The Russian war in Ukraine is a major humanitarian catastrophe. Indeed, all wars are humanitarian catastrophes. The editors of Annals felt compelled to speak out against war and to encourage everyone to support the humanitarian relief efforts for the people of Ukraine. This editorial will appear in print in a couple of months, but you can read it now in the Articles-in-Press section of the Annals website.
April showers bring… asthma exacerbations! Indeed, this month’s Annals is focused on asthma diagnosis and treatment. National asthma guidelines have been important in directing asthma care, and the April issue has a discussion on the role of FeNO, as well as what comes next for our guidelines. Several reviews provide guidance on treating asthma. I think you will find very helpful the information on how to compare and select a biologic for your asthma patients, as well as determining when and how to use long-acting muscarinic antagonists in asthma patients. Finally, we have a discussion on whether asthma care should be tailored to specific treatable traits rather than being based on patient symptoms.
Do you consider domestic partner violence when evaluating your asthma patients? This month there is a review article that argues strongly that asthma is increased and in worse control in those who suffer domestic partner violence. Additional asthma-related research articles include a study correlating obesity with lung function and asthma exacerbations, evidence that viral loads are reduced in patients with allergic disease including asthma, and a study of inhaled steroid adherence in childhood asthma.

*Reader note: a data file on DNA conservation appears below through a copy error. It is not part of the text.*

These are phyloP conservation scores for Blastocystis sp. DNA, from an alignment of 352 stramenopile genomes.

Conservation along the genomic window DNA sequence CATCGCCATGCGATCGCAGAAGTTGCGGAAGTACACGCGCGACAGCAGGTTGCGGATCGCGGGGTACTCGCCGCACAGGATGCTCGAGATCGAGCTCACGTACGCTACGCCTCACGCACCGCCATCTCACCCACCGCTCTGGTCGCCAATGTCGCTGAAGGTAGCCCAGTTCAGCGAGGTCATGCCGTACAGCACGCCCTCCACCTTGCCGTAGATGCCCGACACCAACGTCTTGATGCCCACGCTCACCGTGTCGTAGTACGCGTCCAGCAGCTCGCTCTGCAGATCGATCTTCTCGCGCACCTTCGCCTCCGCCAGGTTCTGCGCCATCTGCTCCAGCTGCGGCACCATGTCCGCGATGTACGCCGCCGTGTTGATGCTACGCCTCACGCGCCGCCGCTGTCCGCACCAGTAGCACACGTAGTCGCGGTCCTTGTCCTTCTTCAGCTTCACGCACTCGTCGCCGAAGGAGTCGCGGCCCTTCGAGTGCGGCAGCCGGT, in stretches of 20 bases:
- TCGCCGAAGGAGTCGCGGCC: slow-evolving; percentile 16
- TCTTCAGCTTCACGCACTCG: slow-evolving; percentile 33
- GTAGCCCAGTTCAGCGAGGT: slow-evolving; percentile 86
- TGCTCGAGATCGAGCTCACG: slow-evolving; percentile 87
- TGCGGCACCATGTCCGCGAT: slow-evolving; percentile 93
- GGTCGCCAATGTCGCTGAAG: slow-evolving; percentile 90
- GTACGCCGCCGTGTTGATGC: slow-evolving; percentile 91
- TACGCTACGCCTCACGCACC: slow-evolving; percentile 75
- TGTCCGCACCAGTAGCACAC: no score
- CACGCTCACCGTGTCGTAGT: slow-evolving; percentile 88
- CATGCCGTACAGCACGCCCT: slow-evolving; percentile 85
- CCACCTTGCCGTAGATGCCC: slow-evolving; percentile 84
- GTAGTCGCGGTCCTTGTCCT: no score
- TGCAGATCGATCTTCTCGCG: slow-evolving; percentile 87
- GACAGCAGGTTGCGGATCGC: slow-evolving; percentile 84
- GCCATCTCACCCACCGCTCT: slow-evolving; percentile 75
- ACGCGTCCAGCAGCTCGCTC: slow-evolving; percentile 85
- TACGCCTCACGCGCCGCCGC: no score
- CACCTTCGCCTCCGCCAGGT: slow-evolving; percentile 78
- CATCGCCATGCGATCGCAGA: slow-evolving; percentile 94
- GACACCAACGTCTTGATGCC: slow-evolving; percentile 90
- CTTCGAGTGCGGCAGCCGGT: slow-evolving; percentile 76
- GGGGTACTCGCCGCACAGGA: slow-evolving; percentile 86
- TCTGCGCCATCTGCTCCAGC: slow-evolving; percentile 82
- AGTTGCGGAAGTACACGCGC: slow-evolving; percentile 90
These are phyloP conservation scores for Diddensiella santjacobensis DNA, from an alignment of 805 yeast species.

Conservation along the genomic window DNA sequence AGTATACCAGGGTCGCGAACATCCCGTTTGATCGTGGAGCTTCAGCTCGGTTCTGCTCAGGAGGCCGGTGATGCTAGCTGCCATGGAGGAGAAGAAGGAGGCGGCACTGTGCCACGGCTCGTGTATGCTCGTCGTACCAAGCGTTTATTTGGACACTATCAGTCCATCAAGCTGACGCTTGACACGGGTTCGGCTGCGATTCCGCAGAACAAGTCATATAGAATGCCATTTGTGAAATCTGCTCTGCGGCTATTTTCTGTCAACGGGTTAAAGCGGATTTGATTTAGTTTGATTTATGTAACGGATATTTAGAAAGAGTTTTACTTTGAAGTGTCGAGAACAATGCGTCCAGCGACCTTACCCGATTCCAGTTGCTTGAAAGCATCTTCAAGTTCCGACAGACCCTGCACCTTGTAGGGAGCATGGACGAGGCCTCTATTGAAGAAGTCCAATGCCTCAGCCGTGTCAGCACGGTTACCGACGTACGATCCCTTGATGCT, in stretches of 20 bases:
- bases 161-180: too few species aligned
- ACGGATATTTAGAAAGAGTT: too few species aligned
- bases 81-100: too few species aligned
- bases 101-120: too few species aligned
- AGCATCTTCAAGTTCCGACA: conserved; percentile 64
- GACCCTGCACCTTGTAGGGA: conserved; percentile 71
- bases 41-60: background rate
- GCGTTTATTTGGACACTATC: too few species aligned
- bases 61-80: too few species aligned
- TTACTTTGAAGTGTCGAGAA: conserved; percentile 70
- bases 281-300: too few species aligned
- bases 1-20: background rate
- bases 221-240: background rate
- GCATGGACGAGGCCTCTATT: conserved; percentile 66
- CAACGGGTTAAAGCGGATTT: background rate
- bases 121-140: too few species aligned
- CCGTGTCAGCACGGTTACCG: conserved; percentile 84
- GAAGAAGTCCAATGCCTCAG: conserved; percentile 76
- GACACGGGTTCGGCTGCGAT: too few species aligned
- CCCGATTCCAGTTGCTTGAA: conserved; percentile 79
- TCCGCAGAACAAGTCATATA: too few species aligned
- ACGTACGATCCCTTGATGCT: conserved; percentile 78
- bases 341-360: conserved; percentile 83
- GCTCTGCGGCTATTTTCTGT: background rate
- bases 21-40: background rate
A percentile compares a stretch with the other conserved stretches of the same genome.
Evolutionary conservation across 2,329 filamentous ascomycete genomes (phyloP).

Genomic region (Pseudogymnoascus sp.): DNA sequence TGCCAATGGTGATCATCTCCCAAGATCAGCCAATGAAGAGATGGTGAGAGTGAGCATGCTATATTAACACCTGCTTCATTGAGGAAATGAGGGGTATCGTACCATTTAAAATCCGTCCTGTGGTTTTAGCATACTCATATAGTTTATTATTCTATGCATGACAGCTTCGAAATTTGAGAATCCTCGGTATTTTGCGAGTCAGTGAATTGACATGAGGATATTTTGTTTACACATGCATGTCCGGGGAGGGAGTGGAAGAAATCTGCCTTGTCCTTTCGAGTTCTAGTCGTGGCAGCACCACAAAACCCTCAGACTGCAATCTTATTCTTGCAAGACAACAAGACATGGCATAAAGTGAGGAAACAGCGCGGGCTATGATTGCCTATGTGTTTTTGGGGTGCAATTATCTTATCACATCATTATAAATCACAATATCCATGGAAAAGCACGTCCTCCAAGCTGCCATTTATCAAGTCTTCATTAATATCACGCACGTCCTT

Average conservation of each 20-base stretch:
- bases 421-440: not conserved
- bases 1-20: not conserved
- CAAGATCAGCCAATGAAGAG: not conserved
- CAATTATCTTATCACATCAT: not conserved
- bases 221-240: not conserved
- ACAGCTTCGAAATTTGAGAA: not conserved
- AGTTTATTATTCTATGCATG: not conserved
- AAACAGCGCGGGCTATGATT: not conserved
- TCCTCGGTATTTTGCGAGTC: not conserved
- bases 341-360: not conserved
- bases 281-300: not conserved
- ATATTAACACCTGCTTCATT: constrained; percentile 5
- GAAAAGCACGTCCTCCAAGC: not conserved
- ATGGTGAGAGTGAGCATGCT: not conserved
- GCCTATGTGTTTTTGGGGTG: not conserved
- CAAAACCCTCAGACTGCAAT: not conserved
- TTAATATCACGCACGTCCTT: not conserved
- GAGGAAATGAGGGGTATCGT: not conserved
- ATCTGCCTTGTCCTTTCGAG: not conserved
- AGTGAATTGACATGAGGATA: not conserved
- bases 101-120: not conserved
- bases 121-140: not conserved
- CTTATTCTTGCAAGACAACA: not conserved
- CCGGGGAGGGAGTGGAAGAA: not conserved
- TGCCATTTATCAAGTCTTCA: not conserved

In addition to our theme, as always Annals publishes articles that will have a direct impact on the care you deliver to your patients. With the new therapies for atopic dermatitis, read an editorial on how these new treatments will impact skin care. Another paper explores the use of hazelnut oral immunotherapy in a real-world study, while the level of cross-contamination of peanut in baked goods is documented (it is just under 3%, if you were wondering). Our Letters section details studies looking at hereditary angioedema treatment, the real-world time course of the effects of omalizumab treatment for severe asthma, quantification of anxiety in early peanut introduction clinics, and the association of arthralgia with dupilumab therapy in patients with aspirin exacerbated respiratory disease.
These are only some of the outstanding content included in the April issue of Annals. So, while you wait for flowers to appear, be sure to read this issue — it is packed full of information that will increase your knowledge and improve the care you provide to your patients. And, as always, if you have any comments, please consider sending correspondence to Annals. I am always excited to hear how Annals has helped you improve the lives of your patients!
Mitchell Grayson, MD, FACAAI